I’d say the biggest difference between Hong Kong cons and US cons is the cosplay. In Hong Kong the vast majority of cosplayers are young women, whereas in the US there are probably more male cosplayers. Also, the average level of attractiveness is probably higher in HK cosplayers. Plus there were a ton more rabid fanboy photographers circling around the cute girls at the Asia Game Show than at any other con I’ve ever been to, except maybe Comic Market in Tokyo.
This girl, dressed as Haruhi Suzumiya, had a pack of 20+ guys snapping photos of her for at least 20 minutes straight. It was like Britney Spears being mobbed by the papparazzi.
Except unlike Britney and the papparazzo, she was working her poses for them.
Naruto was the most popular series amongst the cosplayers. Here’s a 9-tail Naruto.
Sasuke from Naruto.
Will Sailor Moon ever go away?
This was the only white cosplayer I saw. He was a captain from Bleach, but he didn’t have a number painted on his uniform. I think he bought his costume in the exhibit hall and put it on right there and then.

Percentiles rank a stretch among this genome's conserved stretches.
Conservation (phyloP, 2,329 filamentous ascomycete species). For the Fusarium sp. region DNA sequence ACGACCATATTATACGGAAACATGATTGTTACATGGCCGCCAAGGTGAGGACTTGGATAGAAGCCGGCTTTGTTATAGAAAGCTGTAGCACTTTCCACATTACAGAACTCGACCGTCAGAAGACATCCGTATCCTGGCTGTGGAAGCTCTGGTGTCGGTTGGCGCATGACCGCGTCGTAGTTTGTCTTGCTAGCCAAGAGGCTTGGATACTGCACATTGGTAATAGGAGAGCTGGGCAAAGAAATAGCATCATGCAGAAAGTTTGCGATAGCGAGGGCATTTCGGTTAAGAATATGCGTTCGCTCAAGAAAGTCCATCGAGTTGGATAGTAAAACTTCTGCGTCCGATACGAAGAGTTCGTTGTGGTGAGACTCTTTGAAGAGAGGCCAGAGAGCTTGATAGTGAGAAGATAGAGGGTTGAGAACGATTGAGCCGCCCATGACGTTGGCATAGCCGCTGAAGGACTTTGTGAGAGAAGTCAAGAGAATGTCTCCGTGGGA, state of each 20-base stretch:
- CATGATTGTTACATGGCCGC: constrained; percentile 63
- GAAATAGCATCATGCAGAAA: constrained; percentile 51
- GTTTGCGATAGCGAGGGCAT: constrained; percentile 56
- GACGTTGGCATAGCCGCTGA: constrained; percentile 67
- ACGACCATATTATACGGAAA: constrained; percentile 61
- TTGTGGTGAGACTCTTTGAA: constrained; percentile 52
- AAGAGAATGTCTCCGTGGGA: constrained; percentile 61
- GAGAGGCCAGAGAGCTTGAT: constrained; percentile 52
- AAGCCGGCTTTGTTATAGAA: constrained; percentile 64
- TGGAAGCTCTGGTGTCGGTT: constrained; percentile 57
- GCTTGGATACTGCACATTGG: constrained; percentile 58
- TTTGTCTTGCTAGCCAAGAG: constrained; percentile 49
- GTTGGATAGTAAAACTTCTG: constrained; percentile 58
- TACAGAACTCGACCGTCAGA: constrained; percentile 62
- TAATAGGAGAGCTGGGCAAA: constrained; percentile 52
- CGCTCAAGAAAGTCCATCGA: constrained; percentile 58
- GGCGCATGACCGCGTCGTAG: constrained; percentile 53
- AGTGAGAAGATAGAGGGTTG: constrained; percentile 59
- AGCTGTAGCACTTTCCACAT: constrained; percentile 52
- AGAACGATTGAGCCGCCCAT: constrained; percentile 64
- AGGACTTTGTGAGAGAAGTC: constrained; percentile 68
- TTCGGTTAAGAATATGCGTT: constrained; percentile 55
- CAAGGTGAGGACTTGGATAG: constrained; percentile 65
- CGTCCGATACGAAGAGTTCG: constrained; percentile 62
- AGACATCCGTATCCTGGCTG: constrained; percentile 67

Vampire Knight was also pretty popular.
US cons are always filled with Star Wars characters, but I only saw one at the Asia Game Show, a Darth Vader.
A goth loli French maid.
The hair looks like Dragon Ball but I don’t recognize the clothing.
At every con there is always a dude in a dress. This guy was a good sport and let people take pictures with him.
There were lots of characters I didn’t recognize. If you can identify them, leave a comment.
Attending weddings is fun. Planning weddings does not seem fun. If / when I get married, my wedding will be held online in IRC, so as to minimize planning. This is the conclusion I’ve arrived at after attending a ton of ceremonies this year, all of which were beautiful but seemed hellish to plan. Best wishes to the happy couples and I applaud you for orchestrating such beautiful ceremonies!
Irene and Shaw (thanks for letting me be in the bridal party even though I didn’t help organize anything :-)
Jonathan and Atsuko
Sheena and Eli
Daisy and Leon (for some reason I don’t have any pics of Leon…)
Co-founder and CEO of style & social commerce platform Polyvore. Before that, I worked on Google Maps. I'm fascinated by internet memes, weird YouTube celebrities, and 4chan. I enjoy doodling and own way too many comic books. I'm half-Chinese, half-Japanese, grew up in Hong Kong and studied computer science at Stanford. More »